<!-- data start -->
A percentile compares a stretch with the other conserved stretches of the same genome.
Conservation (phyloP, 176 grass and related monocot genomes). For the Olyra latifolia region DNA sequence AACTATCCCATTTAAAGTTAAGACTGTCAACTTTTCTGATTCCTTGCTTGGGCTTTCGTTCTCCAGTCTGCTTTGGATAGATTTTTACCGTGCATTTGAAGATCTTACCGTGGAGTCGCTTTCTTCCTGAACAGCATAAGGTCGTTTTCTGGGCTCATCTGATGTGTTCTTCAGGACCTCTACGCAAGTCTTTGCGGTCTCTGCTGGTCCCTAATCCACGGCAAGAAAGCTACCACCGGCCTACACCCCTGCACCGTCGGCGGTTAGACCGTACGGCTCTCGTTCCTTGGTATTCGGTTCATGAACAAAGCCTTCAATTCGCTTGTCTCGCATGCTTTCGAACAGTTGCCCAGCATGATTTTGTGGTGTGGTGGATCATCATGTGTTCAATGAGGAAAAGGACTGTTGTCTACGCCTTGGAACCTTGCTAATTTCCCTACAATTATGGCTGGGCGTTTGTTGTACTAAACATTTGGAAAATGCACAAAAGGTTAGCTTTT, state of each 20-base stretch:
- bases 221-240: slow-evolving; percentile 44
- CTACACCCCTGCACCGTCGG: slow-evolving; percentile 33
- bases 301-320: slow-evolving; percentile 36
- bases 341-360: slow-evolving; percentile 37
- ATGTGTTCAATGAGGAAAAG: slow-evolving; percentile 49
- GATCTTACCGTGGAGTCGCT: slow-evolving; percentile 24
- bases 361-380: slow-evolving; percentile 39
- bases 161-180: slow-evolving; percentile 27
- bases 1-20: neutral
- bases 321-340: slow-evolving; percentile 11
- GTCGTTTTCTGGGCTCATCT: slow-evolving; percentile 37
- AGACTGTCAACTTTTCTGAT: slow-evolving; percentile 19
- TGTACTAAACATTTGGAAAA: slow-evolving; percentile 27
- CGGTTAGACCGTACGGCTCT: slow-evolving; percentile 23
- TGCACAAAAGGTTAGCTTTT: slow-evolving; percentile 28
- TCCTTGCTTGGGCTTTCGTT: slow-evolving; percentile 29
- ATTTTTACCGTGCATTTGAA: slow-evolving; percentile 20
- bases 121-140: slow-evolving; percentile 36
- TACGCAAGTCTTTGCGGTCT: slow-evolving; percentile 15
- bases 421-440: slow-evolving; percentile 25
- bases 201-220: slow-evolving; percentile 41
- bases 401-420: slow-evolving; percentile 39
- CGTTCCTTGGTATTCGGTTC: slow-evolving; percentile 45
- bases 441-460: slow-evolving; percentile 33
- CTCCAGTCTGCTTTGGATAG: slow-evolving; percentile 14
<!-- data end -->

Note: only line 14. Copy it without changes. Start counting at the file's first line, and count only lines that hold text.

- AGACTGTCAACTTTTCTGAT: slow-evolving; percentile 19